All written assessments submitted in this unit of study will be submitted to the similarity detecting software program known as Turnitin. Turnitin searches for matches between text in your written assessment task and text sourced from the Internet, published works and assessments that have previously been submitted to Turnitin for analysis.

There will always be some degree of text-matching when using Turnitin. Text-matching may occur in use of direct quotations, technical terms and phrases, or the listing of bibliographic material. This does not mean you will automatically be accused of academic dishonesty or plagiarism, although Turnitin reports may be used as evidence in academic dishonesty and plagiarism decision-making processes.

9 Learning and Teaching Policies


The School of Physics recognises that biases and discrimination, including but not limited to those based on gender, race, sexual orientation, gender identity, religion and age, continue to impact parts of our community disproportionately. Consequently, the School is strongly committed to taking effective steps to make our environment supportive and inclusive and one that provides equity of access and opportunity for everyone.

The School has three Equity Officers as a point of contact for students who may have a query or concern about any issues relating to equity, access and diversity.  If you feel you have been treated unfairly, discriminated against or disadvantaged in any way, you are encouraged to talk to one of the Equity Officers or any member of the Physics staff.

More information can be found at http://sydney.edu.au/science/physics/about/equity.shtml

Any student who feels they may need a special accommodation based on the impact of a disability should contact Disability Services: https://sydney.edu.au/study/academic-support/disability-support.html who can help arrange support.


While studying at the University of Sydney, a student may need to apply for special consideration or special arrangements as follows:

Special Consideration may be granted where well-documented illness, injury or misadventure occurs to the student (or someone the student has carer’s responsibility for) during semester or the exam period.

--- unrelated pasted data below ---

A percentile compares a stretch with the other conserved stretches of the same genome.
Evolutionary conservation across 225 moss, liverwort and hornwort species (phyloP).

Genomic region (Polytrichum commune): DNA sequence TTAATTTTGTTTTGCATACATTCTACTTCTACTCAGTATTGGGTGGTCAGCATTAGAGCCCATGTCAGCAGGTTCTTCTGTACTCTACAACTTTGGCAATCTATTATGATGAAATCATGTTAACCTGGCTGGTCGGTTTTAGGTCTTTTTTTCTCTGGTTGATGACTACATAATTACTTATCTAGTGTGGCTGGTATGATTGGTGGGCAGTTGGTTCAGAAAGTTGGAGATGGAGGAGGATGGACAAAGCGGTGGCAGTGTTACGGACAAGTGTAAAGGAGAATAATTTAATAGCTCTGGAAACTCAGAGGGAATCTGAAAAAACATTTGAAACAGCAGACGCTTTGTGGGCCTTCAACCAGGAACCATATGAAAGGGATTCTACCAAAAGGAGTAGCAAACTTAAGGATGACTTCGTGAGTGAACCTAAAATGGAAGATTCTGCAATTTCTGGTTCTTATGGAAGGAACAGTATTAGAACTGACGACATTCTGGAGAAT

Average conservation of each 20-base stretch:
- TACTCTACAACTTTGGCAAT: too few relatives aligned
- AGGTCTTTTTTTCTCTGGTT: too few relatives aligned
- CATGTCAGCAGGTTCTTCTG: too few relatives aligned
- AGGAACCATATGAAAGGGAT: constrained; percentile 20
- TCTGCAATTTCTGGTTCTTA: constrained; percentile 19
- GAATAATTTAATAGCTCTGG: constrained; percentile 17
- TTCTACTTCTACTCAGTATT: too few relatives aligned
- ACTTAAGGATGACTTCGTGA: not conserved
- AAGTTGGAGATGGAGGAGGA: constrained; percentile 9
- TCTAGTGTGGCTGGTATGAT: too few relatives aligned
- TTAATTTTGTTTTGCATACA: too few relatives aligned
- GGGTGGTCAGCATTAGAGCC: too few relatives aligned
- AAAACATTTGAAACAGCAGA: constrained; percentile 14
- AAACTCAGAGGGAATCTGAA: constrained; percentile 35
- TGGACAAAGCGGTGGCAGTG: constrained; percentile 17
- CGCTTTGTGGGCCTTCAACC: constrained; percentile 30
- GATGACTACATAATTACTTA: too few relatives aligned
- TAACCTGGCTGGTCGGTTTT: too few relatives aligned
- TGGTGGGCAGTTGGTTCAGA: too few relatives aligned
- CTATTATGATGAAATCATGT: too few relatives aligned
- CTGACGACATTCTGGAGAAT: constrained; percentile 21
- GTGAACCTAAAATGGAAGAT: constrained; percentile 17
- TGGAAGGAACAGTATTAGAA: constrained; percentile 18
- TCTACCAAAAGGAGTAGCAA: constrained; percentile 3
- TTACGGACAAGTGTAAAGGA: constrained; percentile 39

Longer term health or emotional issues are best managed with adjustments to course assessments as part of an Academic Plan developed in discussion between the student and Disabilities Services

Special Arrangements may be granted for certain personal circumstances - for example the birth of a child, or religious or cultural commitments - or for essential community commitments - for example compulsory legal absence (e.g. Jury duty), elite sporting or cultural commitments (representing the University, state or country), or Australian Defence Force or Emergency Service commitments (e.g. Army Reserve).

Note that, unlike some other faculties, the Faculty of Science does not offer 'Simple Extensions' for assessments.  
ALL requests for an extension of time on an assessment must be made by applying for Special Consideration or Special Arrangements as outlined above.

Further information on eligibility, document requirements and how to apply is available at http://sydney.edu.au/science/cstudent/ug/forms.shtml#special_consideration. Applications must be made using the University’s formal online application process no later than three (3) working days after the assessment occurrence or due date (unless a reasonable explanation for a delay is provided).

You should not submit an application of either type if

  • there is no assessment associated with a missed class, or
  • you have a reasonable opportunity to make up any work you missed.

Students unsure what type of Consideration is appropriate, or unhappy with a Consideration decision, should consult the Student Centre.

For full details of applicable university policies and procedures, see the web site at sydney.edu.au/policy.

Replacement assessments for end of semester examinations

Students who apply for and are granted either special arrangements or special consideration for end of semester examinations in units offered by the Faculty of Science will be expected to sit any replacement assessments in the two weeks immediately following the end of the formal examination period. Later dates for replacement assessments may be considered where the application is supported by appropriate documentation and provided that adequate resources are available to accommodate any later date.


The School of Physics will NOT accept assessments that are simply copied. Copying the work of another person without acknowledgment is plagiarism and contrary to University policies on Academic Honesty and Plagiarism as described on the University Policy Register web site (https://sydney.edu.au/policy/). An outline of what constitutes Academic Dishonesty and Plagiarism can be found at https://sydney.edu.au/science/physics/local/acadhonesty.shtml.

Student Appeals

Students have the right to appeal any academic decision made by a school or the faculty. The appeal must follow the appropriate procedure so that a fair hearing is obtained. The formal application form can be obtained at:


Other University Policies

University Policies most relevant to an undergraduate coursework student are:

  • Learning and Teaching Policy
  • Coursework Policy
  • Assessment Procedures
  • Academic Honesty in Coursework
  • Student Appeals against Academic Decisions

For full details of these and other university policies and procedures, see the University Policy Register web site at sydney.edu.au/policy.

Relevant forms and procedures are also available on the Faculty website at https://sydney.edu.au/science/cstudent/ug/forms.shtml